On September 23, in Minsk Aleksandr Lukashenko was sworn in as Belarus President in a secret ceremony. On the evening of that same day, the Foreign Affairs Minister of Ukraine Dmytro Kuleba commented that Lukashenko’s “inauguration” doesn’t make him the legitimate president of Belarus. Does this statement also imply that Ukraine does not recognize the Belarus election results? How strong is the statement? What are its implications for the Belarus-Ukraine relations? Read on.
“Ukraine has never interfered in internal affairs of Belarus and will always support the Belarusian people. Taking into account the election campaign and what followed, today’s ‘inauguration’ of Lukashenko does not mean his recognition as a legitimate head of Belarusian state,” Minister Kuleba twitted. A screenshot of his tweet was later posted on the Facebook page of the Foreign Affairs Ministry of Ukraine.
Implications of the statement. Kyiv has thus joined the West in not recognizing Aleksandr Lukashenko as the legitimate president of Belarus. The bilateral relations have been actually put on hold, foreign policy experts said commenting on Dmytro Kuleba’s statement on Lukashenko’s “secret inauguration”.
Position of the EU as a benchmark. Alyona Hetmanchuk, director of the “New Europe Center”, commenting on the Minister’s statement to the BBC Ukraine said: “Dmytro Kuleba’s tweet should be taken as the official position, it is a confirmation that Ukraine bends towards not recognizing Lukashenko as president, and that it takes as a point of reference the position of the European Union in general, and that of Germany and France in particular (instead of a harsher position that Lithuania and Poland uphold).”
“Refraining from direct phrasing like ‘Ukraine does not recognize Lukashenko as the Belarus president’ is rather explained by reasons that concern the international law, than an intention to maneuver or get to diplomatic trickery. A certain proof that Ukraine does not recognize Lukashenko (as president) is the fact that Zelenskyi did not congratulate him.”
“A statement that is too harsh”. Roman Bezsmertnyi, Ukraine’s former Ambassador to Belarus, in a comment released to the BBC Ukraine, called Kuleba’s statement “too harsh”.
“Minister Dmytro Kuleba made the strongest possible move in the situation. Diplomats even think that the statement was too harsh. He reflected on the developments in Belarus after the election and the actual bilateral relations.”
“Though the final conclusion on Belarus is to be made and voiced by the head of the state or an agency empowered to assess it.”
“Ukraine’s actual non-recognition of the Belarus president creates no tragic problems, that’s what diplomatic relations and protocol is for. The states may be at war with each other, but until the relations are severed, diplomats have to communicate. The task of the ambassador and diplomat is to work on the relations in extreme conditions.”
“It is possible to make contacts at the governmental level while avoiding contacts with the President. Ukraine has had presidents who did not talk to Lukashenko. That is no tragedy to inter-state or inter-personal relations,” Bezsmertnyi said.
Position endorsed by President Zelenskyi. Pavlo Klimkin, Ukraine’s former Foreign Affairs Minister, told the BBC Ukraine that the statement by the foreign policy chief is a cautious diplomatic version of what Ukraine had to say about Lukashenko’s “inauguration”. At the same time, the former minister said that the Ukrainian statement was not as clearly phrased as statements by the EU member states.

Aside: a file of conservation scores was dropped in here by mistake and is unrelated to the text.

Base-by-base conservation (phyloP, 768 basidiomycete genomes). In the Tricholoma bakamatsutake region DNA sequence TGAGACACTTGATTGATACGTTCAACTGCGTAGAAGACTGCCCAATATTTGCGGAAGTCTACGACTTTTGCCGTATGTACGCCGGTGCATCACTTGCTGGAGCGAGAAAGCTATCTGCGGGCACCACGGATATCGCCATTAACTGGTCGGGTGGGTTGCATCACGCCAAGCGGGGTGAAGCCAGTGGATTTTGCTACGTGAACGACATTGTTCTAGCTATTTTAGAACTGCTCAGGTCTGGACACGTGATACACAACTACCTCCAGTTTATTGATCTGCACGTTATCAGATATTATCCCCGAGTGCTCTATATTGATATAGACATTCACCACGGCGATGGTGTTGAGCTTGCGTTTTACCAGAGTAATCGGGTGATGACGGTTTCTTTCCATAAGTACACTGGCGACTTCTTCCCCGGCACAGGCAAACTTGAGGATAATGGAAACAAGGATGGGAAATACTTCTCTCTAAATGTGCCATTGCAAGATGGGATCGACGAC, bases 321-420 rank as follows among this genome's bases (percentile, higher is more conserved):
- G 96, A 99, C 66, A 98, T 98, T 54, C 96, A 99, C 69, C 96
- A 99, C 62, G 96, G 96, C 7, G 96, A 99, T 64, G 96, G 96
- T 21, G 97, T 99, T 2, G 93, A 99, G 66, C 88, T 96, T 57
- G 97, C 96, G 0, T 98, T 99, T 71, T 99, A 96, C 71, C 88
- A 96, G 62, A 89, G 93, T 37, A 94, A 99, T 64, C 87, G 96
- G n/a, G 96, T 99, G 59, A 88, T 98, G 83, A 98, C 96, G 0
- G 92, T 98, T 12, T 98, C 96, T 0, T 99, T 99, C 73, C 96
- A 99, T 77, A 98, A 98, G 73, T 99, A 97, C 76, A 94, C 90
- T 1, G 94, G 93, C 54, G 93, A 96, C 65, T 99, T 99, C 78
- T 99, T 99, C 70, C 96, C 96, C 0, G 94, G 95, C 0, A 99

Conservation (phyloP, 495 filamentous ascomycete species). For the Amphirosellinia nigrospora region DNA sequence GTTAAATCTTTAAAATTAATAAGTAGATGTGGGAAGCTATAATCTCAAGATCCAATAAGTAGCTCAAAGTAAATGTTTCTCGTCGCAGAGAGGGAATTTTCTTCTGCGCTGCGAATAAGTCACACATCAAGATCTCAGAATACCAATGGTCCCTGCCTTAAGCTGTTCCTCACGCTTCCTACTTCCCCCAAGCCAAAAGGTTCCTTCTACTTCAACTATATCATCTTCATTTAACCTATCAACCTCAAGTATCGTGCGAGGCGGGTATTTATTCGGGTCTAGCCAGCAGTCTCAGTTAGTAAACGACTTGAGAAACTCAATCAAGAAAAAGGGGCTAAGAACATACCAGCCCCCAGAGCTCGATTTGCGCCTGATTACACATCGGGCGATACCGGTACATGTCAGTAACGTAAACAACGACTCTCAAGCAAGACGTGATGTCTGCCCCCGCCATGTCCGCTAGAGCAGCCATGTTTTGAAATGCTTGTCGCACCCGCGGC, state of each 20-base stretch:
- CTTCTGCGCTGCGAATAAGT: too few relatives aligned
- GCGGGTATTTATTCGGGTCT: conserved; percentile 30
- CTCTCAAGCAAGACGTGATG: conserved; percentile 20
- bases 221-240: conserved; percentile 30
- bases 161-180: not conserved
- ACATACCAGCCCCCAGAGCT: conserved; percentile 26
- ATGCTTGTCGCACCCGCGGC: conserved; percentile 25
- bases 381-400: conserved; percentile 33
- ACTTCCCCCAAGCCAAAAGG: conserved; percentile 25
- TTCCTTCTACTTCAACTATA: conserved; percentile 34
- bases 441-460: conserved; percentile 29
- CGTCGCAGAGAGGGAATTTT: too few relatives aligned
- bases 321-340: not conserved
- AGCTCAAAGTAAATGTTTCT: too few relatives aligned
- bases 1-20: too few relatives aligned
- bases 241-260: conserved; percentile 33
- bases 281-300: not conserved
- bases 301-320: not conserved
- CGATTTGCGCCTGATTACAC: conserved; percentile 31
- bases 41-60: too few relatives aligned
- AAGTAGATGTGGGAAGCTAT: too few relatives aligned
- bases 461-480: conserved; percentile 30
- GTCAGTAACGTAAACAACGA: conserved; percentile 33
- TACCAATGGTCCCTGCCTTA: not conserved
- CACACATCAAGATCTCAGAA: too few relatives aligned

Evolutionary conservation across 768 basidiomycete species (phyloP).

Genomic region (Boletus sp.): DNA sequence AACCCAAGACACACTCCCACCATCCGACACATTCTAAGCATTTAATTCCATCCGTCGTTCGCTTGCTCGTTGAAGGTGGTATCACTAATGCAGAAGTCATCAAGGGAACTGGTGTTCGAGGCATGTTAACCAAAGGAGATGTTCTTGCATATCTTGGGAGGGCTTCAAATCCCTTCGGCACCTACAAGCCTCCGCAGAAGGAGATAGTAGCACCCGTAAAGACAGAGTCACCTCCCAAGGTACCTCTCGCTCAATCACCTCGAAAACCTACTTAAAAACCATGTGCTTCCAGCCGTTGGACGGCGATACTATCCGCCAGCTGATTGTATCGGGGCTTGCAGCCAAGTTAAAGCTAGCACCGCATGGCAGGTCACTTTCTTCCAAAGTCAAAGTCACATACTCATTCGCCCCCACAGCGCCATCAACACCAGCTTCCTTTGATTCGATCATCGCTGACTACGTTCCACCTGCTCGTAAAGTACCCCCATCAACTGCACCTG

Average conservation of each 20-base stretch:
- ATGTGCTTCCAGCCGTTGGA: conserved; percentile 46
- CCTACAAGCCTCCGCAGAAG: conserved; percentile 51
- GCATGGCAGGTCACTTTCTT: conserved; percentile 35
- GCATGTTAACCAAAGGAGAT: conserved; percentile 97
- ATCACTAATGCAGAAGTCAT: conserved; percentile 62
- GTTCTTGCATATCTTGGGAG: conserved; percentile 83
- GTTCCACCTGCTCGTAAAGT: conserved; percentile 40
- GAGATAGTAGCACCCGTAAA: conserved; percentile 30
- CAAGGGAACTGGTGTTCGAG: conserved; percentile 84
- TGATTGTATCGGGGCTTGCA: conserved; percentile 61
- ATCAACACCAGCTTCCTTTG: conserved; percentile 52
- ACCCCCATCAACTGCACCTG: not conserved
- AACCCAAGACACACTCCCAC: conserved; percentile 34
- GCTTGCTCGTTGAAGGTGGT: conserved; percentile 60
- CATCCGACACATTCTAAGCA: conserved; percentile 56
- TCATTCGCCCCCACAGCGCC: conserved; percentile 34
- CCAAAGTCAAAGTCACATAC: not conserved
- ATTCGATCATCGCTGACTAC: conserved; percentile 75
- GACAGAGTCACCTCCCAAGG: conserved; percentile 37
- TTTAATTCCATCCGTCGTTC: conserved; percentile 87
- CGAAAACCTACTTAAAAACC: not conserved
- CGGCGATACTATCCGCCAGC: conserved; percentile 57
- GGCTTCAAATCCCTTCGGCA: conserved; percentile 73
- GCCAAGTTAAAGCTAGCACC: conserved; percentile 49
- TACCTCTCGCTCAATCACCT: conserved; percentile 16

“This position must have been agreed with the Office of the President, and Zelenskyi personally. It was not Kuleba’s individual initiative. It was completely orchestrated by the Bankova (Office of the President – edit.). It’s now the Office of the President that sets key directions of the foreign policy,” Klimkin said.
“No different statement was possible, otherwise we would be ridiculous. A miserable farce took place in Minsk. If we had kept quiet, we ourselves would have become ridiculous for all our partners and friends. Secondly, this position is linked to the game around the changing logic concerning the Minsk platform and the reboot of the peace talks. As for the form in which the statement was made, digital diplomacy has long been a matter of fact, regardless of our attitude towards it. Take Trump’s Twitter. What appears on social media and official pages is considered to be the official position,” the diplomat underscored.
“A freeze in relations”. Political analyst Volodymyr Fesenko is convinced that the statement is a sign of a freeze in relations between the two countries. “A statement on the inauguration that Dmytro Kuleba made is Ukraine’s official position. That’s fine and that’s enough. The Office of the President could have consciously initiated the statement, in order to decrease tension and avoid a conflict in the bilateral relations. On the other hand, it might have served to demonstrate a coordinated action with European partners.”
“The Office of the President kept certain possibilities to maneuver, to be then able to maintain some contacts. It is also clear that there is a freeze in the bilateral relations, we will see them on hold for some time. The traditional inter-state regional forum that was supposed to be held soon, is the first victim. The President will not attend it, official visits would be inappropriate now. And the forum itself loses its meaning.”
“I guess, in the coming months, Zelenskyi will not recognize Lukashenko as president. However some official or unofficial contacts with the Belarus administration can stay. Direct contacts, the way they were before, will no longer take place.”